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The Format Transform applies a format string to the value returned from the binding, allowing you to format the way the output is displayed.  Typically this applies to a date or number format.

Select Format Type:

  • Datetime: A date will be formatted to appear a certain way.
  • Numeric: A number will be formatted to appear a certain way.

Format (Numeric only)

  • Pattern: Applies a number pattern (using 0 and #) and converts the results to string (good for putting in leading 0's on a display).
  • Integer: Rounds input (float) to integer.
  • Number: Formats number based on Language setting (puts in comma or other number separator).
  • Percent: Converts the input number into percent (0.123 would format to 12.3%). 
  • Currency: Uses the currency specified by the Language setting.

Format (Datetime only)

  • Pattern: Custom date format string (for example - M/D/YYYY h:m:s a).
  • Date: Date only will be shown.
  • Time: Time only will be shown.
  • Datetime:  Date and Time will be shown.

Date (Datetime only)

  • Full: Example format - Monday, March 18, 2019.
  • Long: Example format - March 18, 2019.
  • Medium: Example format - Mar 18, 2019.
  • Short: Example format - 3/18/19.

Time (Datetime only)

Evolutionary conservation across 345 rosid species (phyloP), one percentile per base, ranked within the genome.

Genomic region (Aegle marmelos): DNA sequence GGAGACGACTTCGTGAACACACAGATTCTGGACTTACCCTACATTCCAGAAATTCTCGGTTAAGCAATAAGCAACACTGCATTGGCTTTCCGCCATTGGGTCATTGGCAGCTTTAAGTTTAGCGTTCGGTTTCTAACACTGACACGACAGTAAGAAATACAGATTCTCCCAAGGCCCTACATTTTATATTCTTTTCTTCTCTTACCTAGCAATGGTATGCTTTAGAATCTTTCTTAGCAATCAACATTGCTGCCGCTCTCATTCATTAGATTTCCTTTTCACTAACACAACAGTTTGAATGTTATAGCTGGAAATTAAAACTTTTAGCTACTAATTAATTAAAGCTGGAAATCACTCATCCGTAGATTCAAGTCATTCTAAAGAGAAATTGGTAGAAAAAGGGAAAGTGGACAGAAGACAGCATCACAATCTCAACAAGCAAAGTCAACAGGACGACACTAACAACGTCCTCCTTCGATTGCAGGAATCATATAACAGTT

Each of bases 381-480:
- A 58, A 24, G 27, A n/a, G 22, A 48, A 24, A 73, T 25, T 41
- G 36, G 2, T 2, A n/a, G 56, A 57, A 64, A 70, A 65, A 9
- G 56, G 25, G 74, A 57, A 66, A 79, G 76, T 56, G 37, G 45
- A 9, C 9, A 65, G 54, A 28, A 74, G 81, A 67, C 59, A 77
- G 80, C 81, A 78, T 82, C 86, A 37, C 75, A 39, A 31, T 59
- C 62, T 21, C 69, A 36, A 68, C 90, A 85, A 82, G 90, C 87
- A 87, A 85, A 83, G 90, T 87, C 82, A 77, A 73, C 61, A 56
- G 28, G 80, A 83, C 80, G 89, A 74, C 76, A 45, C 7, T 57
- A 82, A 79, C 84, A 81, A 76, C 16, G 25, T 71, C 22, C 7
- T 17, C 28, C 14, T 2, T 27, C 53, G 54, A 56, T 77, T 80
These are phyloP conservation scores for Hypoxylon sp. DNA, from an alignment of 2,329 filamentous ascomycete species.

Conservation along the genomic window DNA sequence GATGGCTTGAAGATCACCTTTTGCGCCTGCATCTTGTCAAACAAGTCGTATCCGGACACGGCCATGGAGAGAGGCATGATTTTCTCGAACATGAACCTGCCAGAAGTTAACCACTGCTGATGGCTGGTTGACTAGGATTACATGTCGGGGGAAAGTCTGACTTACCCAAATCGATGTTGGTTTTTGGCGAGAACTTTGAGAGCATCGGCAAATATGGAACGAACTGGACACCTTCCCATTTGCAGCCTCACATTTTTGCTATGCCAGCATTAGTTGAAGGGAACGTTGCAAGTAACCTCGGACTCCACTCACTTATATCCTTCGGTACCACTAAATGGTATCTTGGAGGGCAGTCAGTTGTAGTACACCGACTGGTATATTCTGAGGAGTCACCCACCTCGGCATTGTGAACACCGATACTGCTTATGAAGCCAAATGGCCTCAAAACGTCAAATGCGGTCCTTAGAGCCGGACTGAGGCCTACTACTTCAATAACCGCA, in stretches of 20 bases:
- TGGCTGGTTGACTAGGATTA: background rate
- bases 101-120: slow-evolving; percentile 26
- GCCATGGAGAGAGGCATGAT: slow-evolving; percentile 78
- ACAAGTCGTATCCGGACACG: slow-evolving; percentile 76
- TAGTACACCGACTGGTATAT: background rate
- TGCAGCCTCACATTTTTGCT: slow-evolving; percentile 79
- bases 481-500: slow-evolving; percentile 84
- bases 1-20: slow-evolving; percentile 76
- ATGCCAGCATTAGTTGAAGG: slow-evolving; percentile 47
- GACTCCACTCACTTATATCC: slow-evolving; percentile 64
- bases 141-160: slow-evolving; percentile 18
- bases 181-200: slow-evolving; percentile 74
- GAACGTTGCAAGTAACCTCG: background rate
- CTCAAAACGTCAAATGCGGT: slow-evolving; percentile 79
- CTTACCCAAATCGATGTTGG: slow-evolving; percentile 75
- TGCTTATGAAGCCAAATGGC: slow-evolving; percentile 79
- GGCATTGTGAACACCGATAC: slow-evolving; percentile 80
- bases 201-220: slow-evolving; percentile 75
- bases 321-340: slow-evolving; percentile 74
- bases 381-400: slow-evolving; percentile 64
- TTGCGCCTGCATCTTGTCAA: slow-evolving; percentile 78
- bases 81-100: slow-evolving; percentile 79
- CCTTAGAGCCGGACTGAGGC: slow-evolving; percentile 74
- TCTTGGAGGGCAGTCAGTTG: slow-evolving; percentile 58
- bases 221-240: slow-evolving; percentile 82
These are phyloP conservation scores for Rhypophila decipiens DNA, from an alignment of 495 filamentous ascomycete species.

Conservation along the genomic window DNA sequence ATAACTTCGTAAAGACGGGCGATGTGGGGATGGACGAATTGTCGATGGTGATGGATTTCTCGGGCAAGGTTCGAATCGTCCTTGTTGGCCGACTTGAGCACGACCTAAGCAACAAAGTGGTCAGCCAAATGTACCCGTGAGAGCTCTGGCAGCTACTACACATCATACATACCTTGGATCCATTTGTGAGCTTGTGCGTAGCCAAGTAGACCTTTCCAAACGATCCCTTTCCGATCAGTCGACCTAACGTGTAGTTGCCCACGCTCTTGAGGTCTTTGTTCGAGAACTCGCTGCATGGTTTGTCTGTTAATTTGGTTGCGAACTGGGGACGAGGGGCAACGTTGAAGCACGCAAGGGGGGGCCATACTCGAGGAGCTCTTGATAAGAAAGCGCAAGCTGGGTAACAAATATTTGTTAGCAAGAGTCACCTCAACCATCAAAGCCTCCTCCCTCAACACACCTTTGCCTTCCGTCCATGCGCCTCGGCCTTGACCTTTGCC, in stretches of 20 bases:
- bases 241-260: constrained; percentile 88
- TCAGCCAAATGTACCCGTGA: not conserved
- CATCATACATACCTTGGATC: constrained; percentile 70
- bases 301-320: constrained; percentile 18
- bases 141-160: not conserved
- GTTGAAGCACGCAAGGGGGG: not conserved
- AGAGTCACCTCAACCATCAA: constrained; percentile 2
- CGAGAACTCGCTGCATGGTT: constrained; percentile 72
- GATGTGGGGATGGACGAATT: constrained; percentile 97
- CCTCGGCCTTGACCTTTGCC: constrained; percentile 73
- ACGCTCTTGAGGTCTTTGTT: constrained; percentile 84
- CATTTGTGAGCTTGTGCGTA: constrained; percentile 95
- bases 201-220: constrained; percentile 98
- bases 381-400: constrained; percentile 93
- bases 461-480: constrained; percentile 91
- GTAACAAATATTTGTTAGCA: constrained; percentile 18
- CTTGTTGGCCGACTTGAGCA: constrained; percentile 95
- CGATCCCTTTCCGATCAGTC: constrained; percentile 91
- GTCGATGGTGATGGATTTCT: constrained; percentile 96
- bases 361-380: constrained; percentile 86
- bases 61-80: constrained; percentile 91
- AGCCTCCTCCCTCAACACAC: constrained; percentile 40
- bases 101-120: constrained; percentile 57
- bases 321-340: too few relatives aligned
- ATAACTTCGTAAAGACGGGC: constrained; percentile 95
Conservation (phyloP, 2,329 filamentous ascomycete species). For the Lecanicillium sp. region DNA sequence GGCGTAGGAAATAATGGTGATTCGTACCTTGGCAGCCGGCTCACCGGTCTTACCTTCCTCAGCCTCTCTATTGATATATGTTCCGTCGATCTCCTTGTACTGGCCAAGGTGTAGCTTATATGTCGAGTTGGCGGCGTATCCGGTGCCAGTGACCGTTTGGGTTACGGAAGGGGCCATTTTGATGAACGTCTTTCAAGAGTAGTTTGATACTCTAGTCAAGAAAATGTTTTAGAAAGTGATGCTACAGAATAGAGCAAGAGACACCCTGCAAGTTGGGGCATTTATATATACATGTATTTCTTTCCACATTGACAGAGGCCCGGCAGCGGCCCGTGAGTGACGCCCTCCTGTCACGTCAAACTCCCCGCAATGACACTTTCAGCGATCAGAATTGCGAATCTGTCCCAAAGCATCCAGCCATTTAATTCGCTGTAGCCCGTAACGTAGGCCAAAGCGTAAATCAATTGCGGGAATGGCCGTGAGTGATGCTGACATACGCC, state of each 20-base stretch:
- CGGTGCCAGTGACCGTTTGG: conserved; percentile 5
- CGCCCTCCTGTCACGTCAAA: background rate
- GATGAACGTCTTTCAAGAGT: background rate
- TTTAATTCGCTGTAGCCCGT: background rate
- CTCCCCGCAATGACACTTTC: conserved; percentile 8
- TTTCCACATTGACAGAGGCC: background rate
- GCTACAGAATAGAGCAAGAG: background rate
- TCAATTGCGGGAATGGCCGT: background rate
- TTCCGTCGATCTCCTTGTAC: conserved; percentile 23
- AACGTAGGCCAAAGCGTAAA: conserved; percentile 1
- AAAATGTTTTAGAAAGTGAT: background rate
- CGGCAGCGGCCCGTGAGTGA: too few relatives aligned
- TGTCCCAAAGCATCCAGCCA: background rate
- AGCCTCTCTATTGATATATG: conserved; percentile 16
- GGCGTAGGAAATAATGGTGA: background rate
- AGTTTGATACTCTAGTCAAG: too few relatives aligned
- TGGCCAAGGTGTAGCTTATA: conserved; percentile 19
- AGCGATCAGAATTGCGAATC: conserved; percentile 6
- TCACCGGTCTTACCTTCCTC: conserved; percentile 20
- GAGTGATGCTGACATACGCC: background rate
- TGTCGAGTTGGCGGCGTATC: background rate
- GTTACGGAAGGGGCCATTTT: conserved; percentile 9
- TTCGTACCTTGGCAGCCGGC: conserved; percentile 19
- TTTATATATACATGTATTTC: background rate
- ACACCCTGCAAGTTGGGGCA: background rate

• Full: Example Format - 2:02:46 PM Pacific Standard Time.
  • Long: Example format - 2:02:46 PM PST.
  • Medium: Example format - 2:02:46 PM.
  • Short: Example format - 2:02 PM.


  • auto:  Default time zone of Client.
  • ...(Language Selection):

Time Zone (Datetime only)

  • auto: Default time zone of Client.
  • ...(Language Selection):

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Format Transform


Numeric Pattern

In the image below, an expression on a Tag binding is retrieving the value from a Tag. As shown in the preview, the value on the Tag shows 45.970097.

The Format transform is taking that Tag value, then applying a numeric pattern of #.00, which denotes that two digits must always be shown after the decimal point. As a result, the preview shows a Format value of 45.97, since any digits beyond the first two decimal places are ignored by the transform. 

Datetime Short, Short, Time Zone Adjusted

The image below is taking a Unix timestamp value (including milliseconds), and turning it into a human readable date, set to Japan's timezone.

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